Wednesday 16 February 2022

Mute Swan faceoff

A Pied Wagtail ran around on the roof of the Serpentine Gallery, looking for insects lurking in the joints of the slates.

Several more were hunting on the Parade Ground. There are many acres of bare ruined earth for them to explore.

There are still a few Redwings here, mostly distant under a clump of trees ...

... but occasionally venturing down the slope.

Four Robins sang in the Rose Garden. Here are two rivals, or possibly still estranged mates, only a few feet apart.

The resident male Blackbird was in his usual place on the south side of the Dell.

The Long-Tailed Tits were flying in and out of the bush where they are building a nest.

There is another nest in a patch of brambles at the southwest corner of the bridge.

The tatty Blue Tit was flying around in the Flower Walk. It seems strong and active in spite of its appearance.

A picture by Neil of a Great Tit taking a pine nut from my hand.

A Wood Pigeon was taking its name seriously.

The young Czech Black-Headed Gull ET05.589 was at the Triangle car park.

On a windy day, the Grey Heron in the nest sheltered a chick behind its body. The other chick was huddled down in the nest. Other herons came down and stood around the island.

A heron preened on a fallen tree in the Long Water.

The dominant pair of Mute Swans which have occupied the Long Water for years really hate there being another pair in the Italian Garden, and these faceoffs through the balustrade are a daily occurrence. No one gets hurt as long as they stay on their side of the wall.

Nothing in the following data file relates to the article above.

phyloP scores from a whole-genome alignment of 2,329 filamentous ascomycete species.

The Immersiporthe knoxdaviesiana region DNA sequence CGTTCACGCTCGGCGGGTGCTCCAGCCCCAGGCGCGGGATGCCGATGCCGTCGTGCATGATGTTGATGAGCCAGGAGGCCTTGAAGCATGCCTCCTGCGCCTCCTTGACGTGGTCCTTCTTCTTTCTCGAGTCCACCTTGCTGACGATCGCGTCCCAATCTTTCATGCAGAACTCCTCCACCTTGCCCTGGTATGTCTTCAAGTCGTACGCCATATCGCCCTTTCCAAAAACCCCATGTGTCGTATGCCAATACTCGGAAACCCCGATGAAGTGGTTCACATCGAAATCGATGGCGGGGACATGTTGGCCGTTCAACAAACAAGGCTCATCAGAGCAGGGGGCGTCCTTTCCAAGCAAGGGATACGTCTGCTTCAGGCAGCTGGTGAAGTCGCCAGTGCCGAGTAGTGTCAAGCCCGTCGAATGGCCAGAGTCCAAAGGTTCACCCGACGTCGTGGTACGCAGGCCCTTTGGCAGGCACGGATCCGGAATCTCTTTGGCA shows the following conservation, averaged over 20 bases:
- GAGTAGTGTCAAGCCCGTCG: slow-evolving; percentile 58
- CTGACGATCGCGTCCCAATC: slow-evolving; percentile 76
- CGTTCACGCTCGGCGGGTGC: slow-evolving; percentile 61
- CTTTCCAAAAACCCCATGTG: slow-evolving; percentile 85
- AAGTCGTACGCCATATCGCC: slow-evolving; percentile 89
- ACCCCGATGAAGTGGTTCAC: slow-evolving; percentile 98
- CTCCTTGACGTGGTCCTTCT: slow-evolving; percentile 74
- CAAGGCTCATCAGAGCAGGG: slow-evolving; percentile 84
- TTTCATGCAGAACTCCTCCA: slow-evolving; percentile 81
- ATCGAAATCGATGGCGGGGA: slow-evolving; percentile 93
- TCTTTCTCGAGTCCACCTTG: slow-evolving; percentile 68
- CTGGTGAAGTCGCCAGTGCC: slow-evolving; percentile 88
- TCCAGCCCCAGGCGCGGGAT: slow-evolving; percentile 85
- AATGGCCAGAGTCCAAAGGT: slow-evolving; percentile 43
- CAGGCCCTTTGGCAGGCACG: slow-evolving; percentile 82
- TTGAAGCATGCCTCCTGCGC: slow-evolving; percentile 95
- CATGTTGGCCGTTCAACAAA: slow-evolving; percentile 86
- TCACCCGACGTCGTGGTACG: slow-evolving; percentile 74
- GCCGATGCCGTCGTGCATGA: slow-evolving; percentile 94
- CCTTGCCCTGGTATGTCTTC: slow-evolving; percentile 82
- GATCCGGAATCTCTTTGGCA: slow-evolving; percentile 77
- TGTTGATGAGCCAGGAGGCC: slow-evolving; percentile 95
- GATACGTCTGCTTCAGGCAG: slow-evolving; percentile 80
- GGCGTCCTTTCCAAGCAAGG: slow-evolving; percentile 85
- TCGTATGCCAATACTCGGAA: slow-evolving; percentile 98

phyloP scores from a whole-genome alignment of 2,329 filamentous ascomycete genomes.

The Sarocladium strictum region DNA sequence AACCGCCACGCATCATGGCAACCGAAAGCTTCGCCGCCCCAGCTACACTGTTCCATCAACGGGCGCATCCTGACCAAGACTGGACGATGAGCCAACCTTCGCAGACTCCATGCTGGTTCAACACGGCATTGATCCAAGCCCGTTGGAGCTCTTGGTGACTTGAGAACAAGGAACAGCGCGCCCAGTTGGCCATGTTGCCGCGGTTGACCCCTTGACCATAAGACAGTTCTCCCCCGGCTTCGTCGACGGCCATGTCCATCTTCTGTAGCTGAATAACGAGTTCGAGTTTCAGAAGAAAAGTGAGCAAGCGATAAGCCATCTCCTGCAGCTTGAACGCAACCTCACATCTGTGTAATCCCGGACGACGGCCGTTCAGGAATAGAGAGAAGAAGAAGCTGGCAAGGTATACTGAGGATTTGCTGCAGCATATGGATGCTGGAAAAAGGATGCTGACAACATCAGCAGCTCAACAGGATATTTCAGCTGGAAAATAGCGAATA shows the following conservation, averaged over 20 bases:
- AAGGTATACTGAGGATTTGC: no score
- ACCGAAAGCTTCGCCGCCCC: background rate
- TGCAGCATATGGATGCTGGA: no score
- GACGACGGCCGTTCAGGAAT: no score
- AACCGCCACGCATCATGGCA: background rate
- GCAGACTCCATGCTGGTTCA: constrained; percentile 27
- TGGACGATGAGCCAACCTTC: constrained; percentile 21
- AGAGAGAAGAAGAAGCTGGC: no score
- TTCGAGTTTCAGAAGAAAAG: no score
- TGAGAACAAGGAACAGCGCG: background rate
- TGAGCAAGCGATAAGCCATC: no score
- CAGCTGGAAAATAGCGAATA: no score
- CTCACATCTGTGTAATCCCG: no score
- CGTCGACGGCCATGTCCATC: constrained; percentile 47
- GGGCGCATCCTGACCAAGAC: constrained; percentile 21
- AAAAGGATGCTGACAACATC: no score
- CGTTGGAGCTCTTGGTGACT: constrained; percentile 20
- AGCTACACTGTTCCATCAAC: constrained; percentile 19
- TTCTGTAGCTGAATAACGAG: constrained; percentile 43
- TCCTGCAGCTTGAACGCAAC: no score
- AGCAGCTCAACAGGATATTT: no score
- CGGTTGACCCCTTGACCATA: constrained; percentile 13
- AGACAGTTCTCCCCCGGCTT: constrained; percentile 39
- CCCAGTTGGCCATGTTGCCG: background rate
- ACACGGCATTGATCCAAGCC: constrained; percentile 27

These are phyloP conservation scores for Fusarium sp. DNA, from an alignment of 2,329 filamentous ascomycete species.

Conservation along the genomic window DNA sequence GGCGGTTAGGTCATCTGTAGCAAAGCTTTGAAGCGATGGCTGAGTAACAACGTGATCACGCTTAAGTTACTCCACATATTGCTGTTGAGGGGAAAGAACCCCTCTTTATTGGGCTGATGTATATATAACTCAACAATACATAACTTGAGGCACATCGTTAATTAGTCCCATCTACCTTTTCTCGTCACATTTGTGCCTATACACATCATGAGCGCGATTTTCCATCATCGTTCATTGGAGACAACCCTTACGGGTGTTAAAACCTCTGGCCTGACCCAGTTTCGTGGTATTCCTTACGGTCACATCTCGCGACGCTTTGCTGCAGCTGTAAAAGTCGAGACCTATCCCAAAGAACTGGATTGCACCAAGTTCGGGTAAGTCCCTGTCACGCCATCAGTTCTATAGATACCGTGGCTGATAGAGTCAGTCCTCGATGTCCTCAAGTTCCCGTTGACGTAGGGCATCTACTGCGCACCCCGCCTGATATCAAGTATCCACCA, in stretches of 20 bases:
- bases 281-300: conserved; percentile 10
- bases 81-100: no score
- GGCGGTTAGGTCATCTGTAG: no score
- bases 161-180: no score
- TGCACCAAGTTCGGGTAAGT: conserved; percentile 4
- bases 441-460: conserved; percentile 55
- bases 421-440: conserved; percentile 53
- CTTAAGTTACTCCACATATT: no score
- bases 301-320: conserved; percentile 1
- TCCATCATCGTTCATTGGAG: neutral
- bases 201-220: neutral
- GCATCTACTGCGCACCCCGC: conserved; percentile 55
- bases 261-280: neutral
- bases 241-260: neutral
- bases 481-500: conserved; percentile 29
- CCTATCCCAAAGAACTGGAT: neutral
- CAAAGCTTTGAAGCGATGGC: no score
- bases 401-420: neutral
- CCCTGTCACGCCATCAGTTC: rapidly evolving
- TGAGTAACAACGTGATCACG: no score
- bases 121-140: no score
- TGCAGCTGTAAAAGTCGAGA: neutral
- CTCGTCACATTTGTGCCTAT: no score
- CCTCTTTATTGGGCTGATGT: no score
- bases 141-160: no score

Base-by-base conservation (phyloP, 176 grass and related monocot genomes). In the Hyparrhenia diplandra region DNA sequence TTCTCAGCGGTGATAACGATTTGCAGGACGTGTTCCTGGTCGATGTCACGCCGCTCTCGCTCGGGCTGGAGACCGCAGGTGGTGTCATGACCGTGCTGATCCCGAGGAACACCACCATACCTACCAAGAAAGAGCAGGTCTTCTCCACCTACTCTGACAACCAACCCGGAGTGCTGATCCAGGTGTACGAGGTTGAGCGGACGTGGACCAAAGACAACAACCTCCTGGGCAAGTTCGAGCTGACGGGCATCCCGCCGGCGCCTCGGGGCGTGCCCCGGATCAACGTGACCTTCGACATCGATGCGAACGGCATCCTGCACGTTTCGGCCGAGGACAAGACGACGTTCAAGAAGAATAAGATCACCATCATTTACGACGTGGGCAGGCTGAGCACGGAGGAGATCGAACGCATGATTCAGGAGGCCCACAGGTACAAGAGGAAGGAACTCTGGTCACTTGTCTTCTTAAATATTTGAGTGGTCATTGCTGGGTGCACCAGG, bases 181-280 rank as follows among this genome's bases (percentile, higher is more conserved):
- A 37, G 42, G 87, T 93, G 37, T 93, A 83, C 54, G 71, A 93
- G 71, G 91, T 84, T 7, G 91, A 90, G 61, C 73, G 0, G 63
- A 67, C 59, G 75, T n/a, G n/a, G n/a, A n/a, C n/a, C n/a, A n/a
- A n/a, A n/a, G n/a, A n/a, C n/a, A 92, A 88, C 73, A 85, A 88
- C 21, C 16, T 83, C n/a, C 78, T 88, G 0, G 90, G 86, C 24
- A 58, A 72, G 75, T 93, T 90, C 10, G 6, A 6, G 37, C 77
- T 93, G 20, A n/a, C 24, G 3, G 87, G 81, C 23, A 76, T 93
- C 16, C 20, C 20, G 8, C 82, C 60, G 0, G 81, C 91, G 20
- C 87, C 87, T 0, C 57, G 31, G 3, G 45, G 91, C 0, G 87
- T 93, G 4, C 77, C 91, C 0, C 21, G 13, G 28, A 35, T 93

The female on the Italian side wisely ignored her mate's antics and stayed in the fountain pool.


  1. I am reminded of Lucretius's portrayal of Venus as a cosmic civilizatory power when I consider how those little killing machines Robins inch increasingly closer together when spring comes without wishing to murder one another.

    It makes me nervous to see the swan stick its head through the balustrade so.

    1. One aspect of Venus, the other being Vénus toute entière à sa proie attachée.

      The upper swan is perfectly safe. The gaps in the balustrade are wide, and it's too high for the swan below to reach without an awkward lunge followed by a painful crash.

  2. Still enjoying the Redwings-probably just a few weeks from departure now.

    Really hoping those Heron nests with their young can stand up for the strong winds of Storm Eunice tomorrow, with predictions it being the strongest winds for about thirty years.

    1. I've never seen any of the heron nests on the Serpentine island blown down yet, though a few years ago an enormous nest got too heavy and broke the branches it was built on.

      The Royal Parks will be closed tomorrow, so I shall have to go elsewhere for pictures.